The steady rain of 6 a.m. gives way to sticky heat by 10. I stand gazing like a sad father at the portion of my garden given over to moss.

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    We even have rain dances, Stick, to pray for rain.
    But we still have our little deserts despite that.

    The Hopi have it, the Navajo, the Igolots. The lot.
    Mayans, Aztecs, and all the prayers they have got.

    In the old country, tots still sing that song while
    they halloo in the rain, bathing naked in the rain.

    “I’m singing in the rain, just singing in the rain.
    I’m happy in the rain, just happy in the rain…”

    Why can’t I recall those Gene Kelly lyrics? Dang!
    Oh, to feel that downpour on my face again!

    In Ranchipur, they un-learned rain-prayers.
    Monsoon scares even the farmers and fishermen.

    Grade schoolers have even learned another ditty:
    “Rain, Rain, go away, come again another day.”

    Schoolhouses float in floods brought by monsoon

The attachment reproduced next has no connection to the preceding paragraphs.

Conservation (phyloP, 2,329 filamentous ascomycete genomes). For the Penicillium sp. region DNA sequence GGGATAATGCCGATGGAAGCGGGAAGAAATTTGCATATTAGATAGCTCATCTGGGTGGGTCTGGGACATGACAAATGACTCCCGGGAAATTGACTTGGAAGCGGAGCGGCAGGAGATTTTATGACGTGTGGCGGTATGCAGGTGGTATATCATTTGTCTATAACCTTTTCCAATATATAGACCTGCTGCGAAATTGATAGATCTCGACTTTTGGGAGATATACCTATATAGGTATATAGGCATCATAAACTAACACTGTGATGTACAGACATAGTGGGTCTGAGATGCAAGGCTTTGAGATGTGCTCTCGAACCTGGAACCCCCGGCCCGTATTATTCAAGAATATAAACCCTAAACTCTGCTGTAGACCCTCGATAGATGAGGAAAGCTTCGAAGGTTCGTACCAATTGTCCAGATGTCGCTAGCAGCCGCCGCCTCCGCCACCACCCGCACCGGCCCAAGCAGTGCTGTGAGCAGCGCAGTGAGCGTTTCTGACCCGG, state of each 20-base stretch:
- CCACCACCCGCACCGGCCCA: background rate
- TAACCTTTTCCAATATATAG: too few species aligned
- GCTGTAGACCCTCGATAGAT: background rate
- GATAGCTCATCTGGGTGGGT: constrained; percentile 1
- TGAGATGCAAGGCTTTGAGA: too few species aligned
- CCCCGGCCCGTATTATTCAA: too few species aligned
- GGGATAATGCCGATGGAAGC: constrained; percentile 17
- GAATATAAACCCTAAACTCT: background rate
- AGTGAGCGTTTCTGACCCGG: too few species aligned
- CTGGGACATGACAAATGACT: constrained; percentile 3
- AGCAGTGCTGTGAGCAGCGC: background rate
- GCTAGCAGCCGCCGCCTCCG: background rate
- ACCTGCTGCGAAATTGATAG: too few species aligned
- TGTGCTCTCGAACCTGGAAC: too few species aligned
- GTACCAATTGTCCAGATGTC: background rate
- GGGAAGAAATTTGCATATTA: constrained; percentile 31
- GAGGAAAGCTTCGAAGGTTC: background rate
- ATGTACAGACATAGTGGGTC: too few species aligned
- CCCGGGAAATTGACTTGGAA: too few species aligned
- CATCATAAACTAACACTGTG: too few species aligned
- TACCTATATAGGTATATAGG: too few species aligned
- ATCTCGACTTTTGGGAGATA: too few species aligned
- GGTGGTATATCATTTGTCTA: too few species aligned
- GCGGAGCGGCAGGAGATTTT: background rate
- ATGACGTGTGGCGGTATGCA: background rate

rains from Indonesia to China. Now Australia.

    It’s summer at last, but does it have to be humid?
    Poor chap over there has a dour face. He gazes

    at his garden, at the portion given to all that moss,
    looks back at stunted buds on his rotting trellises.

    Like a sad farmer who has lost a crop. Like a sad
    father who needed the money to send a kid to school.

    “Into each life, some rain must fall…a rolling stone
    gathers no moss,” my roused errant friend snapped.

    Tracing a searing Gobi in that man’s countenance,
    I grabbed its scruff and mumbled: Shut up, Stick!

    —Albert B. Casuga

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